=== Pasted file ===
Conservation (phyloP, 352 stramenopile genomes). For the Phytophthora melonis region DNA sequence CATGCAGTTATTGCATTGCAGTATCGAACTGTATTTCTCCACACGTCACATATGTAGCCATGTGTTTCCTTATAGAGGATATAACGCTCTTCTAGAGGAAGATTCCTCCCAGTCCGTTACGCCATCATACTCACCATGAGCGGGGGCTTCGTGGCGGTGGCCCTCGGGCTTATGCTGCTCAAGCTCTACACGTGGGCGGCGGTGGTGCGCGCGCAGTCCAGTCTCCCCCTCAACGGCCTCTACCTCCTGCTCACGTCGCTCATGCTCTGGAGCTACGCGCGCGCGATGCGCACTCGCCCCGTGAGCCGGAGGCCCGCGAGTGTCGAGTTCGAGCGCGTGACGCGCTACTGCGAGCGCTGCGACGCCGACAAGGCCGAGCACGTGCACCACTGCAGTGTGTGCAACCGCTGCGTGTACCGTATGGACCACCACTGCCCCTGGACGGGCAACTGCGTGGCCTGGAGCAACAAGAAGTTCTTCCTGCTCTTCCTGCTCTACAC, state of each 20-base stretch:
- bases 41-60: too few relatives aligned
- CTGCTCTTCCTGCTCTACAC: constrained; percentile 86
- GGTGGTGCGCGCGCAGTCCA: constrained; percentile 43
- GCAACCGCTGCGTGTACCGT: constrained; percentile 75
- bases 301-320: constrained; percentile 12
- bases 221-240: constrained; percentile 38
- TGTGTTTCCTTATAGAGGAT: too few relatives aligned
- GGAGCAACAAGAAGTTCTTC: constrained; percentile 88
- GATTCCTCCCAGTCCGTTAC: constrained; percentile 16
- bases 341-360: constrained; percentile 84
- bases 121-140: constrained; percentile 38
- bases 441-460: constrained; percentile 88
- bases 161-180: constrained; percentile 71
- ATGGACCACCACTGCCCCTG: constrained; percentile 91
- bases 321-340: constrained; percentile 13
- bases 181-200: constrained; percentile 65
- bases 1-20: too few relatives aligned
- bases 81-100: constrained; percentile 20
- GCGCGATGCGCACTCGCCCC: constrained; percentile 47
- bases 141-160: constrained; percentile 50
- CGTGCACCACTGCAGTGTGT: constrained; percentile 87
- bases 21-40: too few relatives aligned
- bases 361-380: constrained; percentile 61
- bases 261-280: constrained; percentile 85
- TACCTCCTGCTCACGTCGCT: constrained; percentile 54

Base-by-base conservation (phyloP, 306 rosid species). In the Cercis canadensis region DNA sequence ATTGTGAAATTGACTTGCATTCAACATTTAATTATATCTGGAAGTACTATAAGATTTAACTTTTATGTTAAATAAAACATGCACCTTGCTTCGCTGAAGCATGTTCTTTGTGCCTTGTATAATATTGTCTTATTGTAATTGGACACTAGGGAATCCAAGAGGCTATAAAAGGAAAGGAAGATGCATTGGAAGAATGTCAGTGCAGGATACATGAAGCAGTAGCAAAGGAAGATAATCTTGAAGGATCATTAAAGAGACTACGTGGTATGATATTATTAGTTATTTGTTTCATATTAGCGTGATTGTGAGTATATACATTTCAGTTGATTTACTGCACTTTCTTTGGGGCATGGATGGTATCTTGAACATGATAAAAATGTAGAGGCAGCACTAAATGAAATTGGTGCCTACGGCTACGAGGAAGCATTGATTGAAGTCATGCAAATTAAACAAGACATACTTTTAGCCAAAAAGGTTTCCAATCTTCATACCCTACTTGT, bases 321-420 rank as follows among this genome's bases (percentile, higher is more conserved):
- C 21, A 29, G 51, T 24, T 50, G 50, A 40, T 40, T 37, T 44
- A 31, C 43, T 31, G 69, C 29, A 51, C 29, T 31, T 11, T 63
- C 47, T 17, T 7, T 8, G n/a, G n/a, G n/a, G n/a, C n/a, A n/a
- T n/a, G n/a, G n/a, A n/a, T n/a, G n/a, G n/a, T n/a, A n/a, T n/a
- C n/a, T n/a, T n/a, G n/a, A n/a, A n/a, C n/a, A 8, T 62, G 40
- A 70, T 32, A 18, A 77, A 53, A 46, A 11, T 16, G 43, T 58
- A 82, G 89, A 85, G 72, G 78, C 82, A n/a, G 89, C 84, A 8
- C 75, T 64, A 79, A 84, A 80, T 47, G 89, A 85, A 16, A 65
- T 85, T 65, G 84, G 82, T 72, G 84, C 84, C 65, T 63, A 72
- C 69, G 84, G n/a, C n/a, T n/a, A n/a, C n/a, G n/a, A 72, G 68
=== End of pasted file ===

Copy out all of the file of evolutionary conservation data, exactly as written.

Conservation (phyloP, 352 stramenopile genomes). For the Phytophthora melonis region DNA sequence CATGCAGTTATTGCATTGCAGTATCGAACTGTATTTCTCCACACGTCACATATGTAGCCATGTGTTTCCTTATAGAGGATATAACGCTCTTCTAGAGGAAGATTCCTCCCAGTCCGTTACGCCATCATACTCACCATGAGCGGGGGCTTCGTGGCGGTGGCCCTCGGGCTTATGCTGCTCAAGCTCTACACGTGGGCGGCGGTGGTGCGCGCGCAGTCCAGTCTCCCCCTCAACGGCCTCTACCTCCTGCTCACGTCGCTCATGCTCTGGAGCTACGCGCGCGCGATGCGCACTCGCCCCGTGAGCCGGAGGCCCGCGAGTGTCGAGTTCGAGCGCGTGACGCGCTACTGCGAGCGCTGCGACGCCGACAAGGCCGAGCACGTGCACCACTGCAGTGTGTGCAACCGCTGCGTGTACCGTATGGACCACCACTGCCCCTGGACGGGCAACTGCGTGGCCTGGAGCAACAAGAAGTTCTTCCTGCTCTTCCTGCTCTACAC, state of each 20-base stretch:
- bases 41-60: too few relatives aligned
- CTGCTCTTCCTGCTCTACAC: constrained; percentile 86
- GGTGGTGCGCGCGCAGTCCA: constrained; percentile 43
- GCAACCGCTGCGTGTACCGT: constrained; percentile 75
- bases 301-320: constrained; percentile 12
- bases 221-240: constrained; percentile 38
- TGTGTTTCCTTATAGAGGAT: too few relatives aligned
- GGAGCAACAAGAAGTTCTTC: constrained; percentile 88
- GATTCCTCCCAGTCCGTTAC: constrained; percentile 16
- bases 341-360: constrained; percentile 84
- bases 121-140: constrained; percentile 38
- bases 441-460: constrained; percentile 88
- bases 161-180: constrained; percentile 71
- ATGGACCACCACTGCCCCTG: constrained; percentile 91
- bases 321-340: constrained; percentile 13
- bases 181-200: constrained; percentile 65
- bases 1-20: too few relatives aligned
- bases 81-100: constrained; percentile 20
- GCGCGATGCGCACTCGCCCC: constrained; percentile 47
- bases 141-160: constrained; percentile 50
- CGTGCACCACTGCAGTGTGT: constrained; percentile 87
- bases 21-40: too few relatives aligned
- bases 361-380: constrained; percentile 61
- bases 261-280: constrained; percentile 85
- TACCTCCTGCTCACGTCGCT: constrained; percentile 54

Base-by-base conservation (phyloP, 306 rosid species). In the Cercis canadensis region DNA sequence ATTGTGAAATTGACTTGCATTCAACATTTAATTATATCTGGAAGTACTATAAGATTTAACTTTTATGTTAAATAAAACATGCACCTTGCTTCGCTGAAGCATGTTCTTTGTGCCTTGTATAATATTGTCTTATTGTAATTGGACACTAGGGAATCCAAGAGGCTATAAAAGGAAAGGAAGATGCATTGGAAGAATGTCAGTGCAGGATACATGAAGCAGTAGCAAAGGAAGATAATCTTGAAGGATCATTAAAGAGACTACGTGGTATGATATTATTAGTTATTTGTTTCATATTAGCGTGATTGTGAGTATATACATTTCAGTTGATTTACTGCACTTTCTTTGGGGCATGGATGGTATCTTGAACATGATAAAAATGTAGAGGCAGCACTAAATGAAATTGGTGCCTACGGCTACGAGGAAGCATTGATTGAAGTCATGCAAATTAAACAAGACATACTTTTAGCCAAAAAGGTTTCCAATCTTCATACCCTACTTGT, bases 321-420 rank as follows among this genome's bases (percentile, higher is more conserved):
- C 21, A 29, G 51, T 24, T 50, G 50, A 40, T 40, T 37, T 44
- A 31, C 43, T 31, G 69, C 29, A 51, C 29, T 31, T 11, T 63
- C 47, T 17, T 7, T 8, G n/a, G n/a, G n/a, G n/a, C n/a, A n/a
- T n/a, G n/a, G n/a, A n/a, T n/a, G n/a, G n/a, T n/a, A n/a, T n/a
- C n/a, T n/a, T n/a, G n/a, A n/a, A n/a, C n/a, A 8, T 62, G 40
- A 70, T 32, A 18, A 77, A 53, A 46, A 11, T 16, G 43, T 58
- A 82, G 89, A 85, G 72, G 78, C 82, A n/a, G 89, C 84, A 8
- C 75, T 64, A 79, A 84, A 80, T 47, G 89, A 85, A 16, A 65
- T 85, T 65, G 84, G 82, T 72, G 84, C 84, C 65, T 63, A 72
- C 69, G 84, G n/a, C n/a, T n/a, A n/a, C n/a, G n/a, A 72, G 68